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Story and Aesthetics
Once you get past the basic informational pages about your production, you are going to be getting right in to the basic information about the project's story. The fourth page should be used to identify story and aesthetic elements that you will focus on. You should list what kind of visuals, both video and photo, that you will use to colorfully illustrate the story. Discuss what type of sound and music you will capture to add to the project. List locations where you will shoot and styles you will use for field and interview recordings. Include story elements, character elements, and specific plot elements. All of these will help you narrow down what you would like to focus on in your project and show to the executives that you have a clear vision for your digital video project.
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The final list page of your company book should include a ballpark budget, including outside funding if you will need it. Put a tentative, “bare bones,” production schedule so they can see what kind of timeframe they will be dealing with. Without this part they will reject your proposal immediately or take an excessive amount of control over your production.
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The best thing to add to the company book is an extra story description, running no more than two pages. In this you can be more creative and descriptive than you have been in previous sections of the book, but include a “hook” paragraph at the beginning that is intended to draw the reader in. Progress through all aspects of the story, and make sure to always maintain a story arc. Treat this like a very quick creative writing piece that could stand alone as a piece of short literature. This is the Treatment, and you will use it to guide your scripting and story planning for the rest of the production.
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Resume and Bio
Make sure to include a resume and short biographical paragraph for every person that is in your production team. These will go in the back of the book and are important for them to have a record of who you say you are and what you have done. Make sure to have a photo or “head shot” on your resume so they can quickly identify who you are even if they forget your name. This will help to cement you into their minds later on.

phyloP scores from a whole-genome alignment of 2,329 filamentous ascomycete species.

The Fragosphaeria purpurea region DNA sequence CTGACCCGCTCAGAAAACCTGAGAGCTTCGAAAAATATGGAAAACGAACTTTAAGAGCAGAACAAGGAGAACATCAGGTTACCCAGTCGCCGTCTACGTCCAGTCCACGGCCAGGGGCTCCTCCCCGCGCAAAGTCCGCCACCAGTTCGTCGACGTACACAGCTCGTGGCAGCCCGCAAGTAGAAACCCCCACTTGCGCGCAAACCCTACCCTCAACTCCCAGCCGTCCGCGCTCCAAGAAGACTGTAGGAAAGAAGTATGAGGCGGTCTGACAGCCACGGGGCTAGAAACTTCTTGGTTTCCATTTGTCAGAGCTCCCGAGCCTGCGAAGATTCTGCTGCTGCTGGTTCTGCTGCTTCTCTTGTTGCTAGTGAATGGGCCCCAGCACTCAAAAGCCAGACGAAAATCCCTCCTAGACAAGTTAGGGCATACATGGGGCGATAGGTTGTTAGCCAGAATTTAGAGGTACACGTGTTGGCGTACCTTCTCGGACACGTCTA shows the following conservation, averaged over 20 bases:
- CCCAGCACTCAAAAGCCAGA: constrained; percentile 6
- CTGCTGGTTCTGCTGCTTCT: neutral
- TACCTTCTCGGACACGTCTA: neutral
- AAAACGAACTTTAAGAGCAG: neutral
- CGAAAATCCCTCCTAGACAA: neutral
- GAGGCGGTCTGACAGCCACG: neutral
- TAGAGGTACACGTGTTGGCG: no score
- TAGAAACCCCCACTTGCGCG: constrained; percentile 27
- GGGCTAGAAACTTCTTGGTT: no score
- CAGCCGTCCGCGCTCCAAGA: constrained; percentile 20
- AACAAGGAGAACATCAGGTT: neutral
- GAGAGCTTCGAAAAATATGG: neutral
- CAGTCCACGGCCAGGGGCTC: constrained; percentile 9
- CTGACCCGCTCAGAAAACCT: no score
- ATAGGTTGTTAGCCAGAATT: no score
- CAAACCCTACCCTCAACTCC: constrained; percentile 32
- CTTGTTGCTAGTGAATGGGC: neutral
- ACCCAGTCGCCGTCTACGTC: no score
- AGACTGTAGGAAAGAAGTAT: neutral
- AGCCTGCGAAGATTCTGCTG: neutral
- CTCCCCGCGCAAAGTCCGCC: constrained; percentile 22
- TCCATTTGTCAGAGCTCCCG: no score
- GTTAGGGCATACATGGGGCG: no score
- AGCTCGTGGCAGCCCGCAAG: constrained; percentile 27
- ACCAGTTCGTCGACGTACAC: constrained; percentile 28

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Once you have completed the company book you have one of the most important parts of this process complete. You must begin to prepare the presentation you will give, which is usually between five to ten minutes. In pitching sessions it is always better to run shorter than longer, mostly because it is believed that if you cannot communicate your vision quickly then you do not know what it is. On most circumstances you will not be able to use supplementary materials, like a Power Point slideshow or other visuals, so you will have to describe the project in depth. Make copies of the company book for all of the executives in the room, and one for you to follow along. If you have key points to make about the story you may want to put those on a separate sheet of paper or a short series of note cards. You are going to want to be able to talk smoothly so it is advisable to know everything in your company book by memory and have the project fairly well nailed down. Try your best not to falter when doing your speech, but do not let a little fumble mess up your rhythm too much. When delivering this think about a commercial news anchor, which looks forward most of the time but occasionally glances down at some paper. They do this so that they do not have a strange amount of direct eye staring, which can be uncomfortable for the audience. Remember to do the same thing when you are delivering your presentation. Look down at your notes or company book every so often so that the speech looks more spontaneous and you are not locking eyes with them for the entire discussion. If you are pitching to several people make sure to give equal eye contact to each person. If none of them are making eye contact because they are taking notes then use this as an opportunity to check your notes and company book more closely.